Battery
Life
(CIPA)
Weather
Sealing
(yes/no)
Camera
Launch
(announced)
Launch
Price
(USD)
Street
Price
(USD)
Used
Price
(USD)
Camera
Model
Canon M10» 4.3 in 2.6 in 1.4 in 10.6 oz 255 n Oct 2015 499- i Canon M10
Canon G7 X Mark II« 4.2 in 2.4 in 1.7 in 11.3 oz 265 n Feb 2016 699 i i Canon G7 X Mark II
Canon M100« » 4.3 in 2.6 in 1.4 in 10.7 oz 295 n Aug 2017 499 i i Canon M100
Canon T6« » 5.1 in 4.0 in 3.1 in 17.1 oz 500 n Mar 2016 449- i Canon T6
Canon G5 X« » 4.4 in 3.0 in 1.7 in 12.5 oz 210 n Oct 2015 799 i i Canon G5 X
Canon G9 X« » 3.9 in 2.3 in 1.2 in 7.4 oz 220 n Oct 2015 529- i Canon G9 X
Canon M3« » 4.4 in 2.7 in 1.7 in 12.9 oz 250 n Feb 2015 679- i Canon M3
Canon G7 X« » 4.1 in 2.4 in 1.6 in 10.7 oz 210 n Sep 2014 699- i Canon G7 X
Canon T5« » 5.1 in 3.9 in 3.1 in 16.9 oz 500 n Feb 2014 449- i Canon T5
Canon SL1« » 4.6 in 3.6 in 2.7 in 14.4 oz 380 n Mar 2013 549- i Canon SL1
Canon M« » 4.3 in 2.6 in 1.3 in 10.5 oz 230 n Jul 2012 599- i Canon M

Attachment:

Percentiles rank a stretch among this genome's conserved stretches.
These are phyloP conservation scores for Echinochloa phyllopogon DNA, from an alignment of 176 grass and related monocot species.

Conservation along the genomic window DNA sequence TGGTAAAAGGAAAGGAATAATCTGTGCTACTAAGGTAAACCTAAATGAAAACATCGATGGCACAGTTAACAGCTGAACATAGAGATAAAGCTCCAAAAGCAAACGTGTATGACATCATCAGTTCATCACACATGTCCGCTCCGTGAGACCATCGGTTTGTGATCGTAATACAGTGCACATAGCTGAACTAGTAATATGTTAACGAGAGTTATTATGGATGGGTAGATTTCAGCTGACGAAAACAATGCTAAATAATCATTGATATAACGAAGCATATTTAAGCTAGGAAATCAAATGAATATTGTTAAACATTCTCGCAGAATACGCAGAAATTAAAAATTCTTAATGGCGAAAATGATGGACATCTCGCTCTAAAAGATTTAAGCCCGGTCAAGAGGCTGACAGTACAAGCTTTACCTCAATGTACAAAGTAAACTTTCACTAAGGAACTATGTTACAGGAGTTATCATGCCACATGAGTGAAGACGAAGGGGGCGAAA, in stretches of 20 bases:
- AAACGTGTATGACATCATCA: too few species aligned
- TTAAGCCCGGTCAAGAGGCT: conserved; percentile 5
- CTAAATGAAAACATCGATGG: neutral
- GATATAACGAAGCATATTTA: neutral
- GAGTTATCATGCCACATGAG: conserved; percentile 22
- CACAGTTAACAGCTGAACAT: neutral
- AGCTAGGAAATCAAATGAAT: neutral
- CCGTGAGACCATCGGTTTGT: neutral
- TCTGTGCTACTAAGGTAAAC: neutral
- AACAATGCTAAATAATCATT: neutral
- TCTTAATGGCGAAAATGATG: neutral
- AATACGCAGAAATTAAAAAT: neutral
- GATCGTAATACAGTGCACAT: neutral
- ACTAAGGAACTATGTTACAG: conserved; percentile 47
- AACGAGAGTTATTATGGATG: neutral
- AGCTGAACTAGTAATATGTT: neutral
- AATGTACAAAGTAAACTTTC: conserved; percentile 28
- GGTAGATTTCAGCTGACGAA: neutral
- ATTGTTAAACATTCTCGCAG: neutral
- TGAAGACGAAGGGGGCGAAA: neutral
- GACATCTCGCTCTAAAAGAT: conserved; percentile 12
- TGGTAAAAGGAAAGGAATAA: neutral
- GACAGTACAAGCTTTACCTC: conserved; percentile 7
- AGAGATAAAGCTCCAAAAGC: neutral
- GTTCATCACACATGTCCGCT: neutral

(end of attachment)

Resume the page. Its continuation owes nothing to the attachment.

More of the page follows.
Canon T3i« » 5.2 in 3.9 in 3.1 in 20.1 oz 440 n Feb 2011 599- i Canon T3i
Sony RX100 IV« » 4.0 in 2.3 in 1.6 in 10.5 oz 280 n Jun 2015 999- i Sony RX100 IV
Sony A5000« » 4.3 in 2.5 in 1.4 in 9.5 oz 420 n Jan 2014 449- i Sony A5000

The price is, of course, an important factor in any camera decision. The manufacturer’s suggested retail prices give an idea on the placement of the camera in the maker’s lineup and the broader market. Usually, retail prices stay at first close to the launch price, but after several months, discounts become available. Later in the product cycle and, in particular, when the replacement model is about to appear, further discounting and stock clearance sales often push the camera price considerably down. Then, after the new model is out, very good deals can frequently be found on the pre-owned market.

 

Sensor comparison: Canon M10 vs Canon G7 X Mark II

The size of the sensor inside a digital camera is one of the key determinants of image quality. A large sensor will tend to have larger individual pixels that provide better low-light sensitivity, wider dynamic range, and richer color-depth than smaller pixel-units in a sensor of the same technological generation. Moreover, a large sensor camera will give the photographer more control over depth-of-field in the image and, thus, the ability to better isolate a subject from the background. On the downside, larger sensors are more costly to manufacture and tend to lead to bigger and heavier cameras and lenses.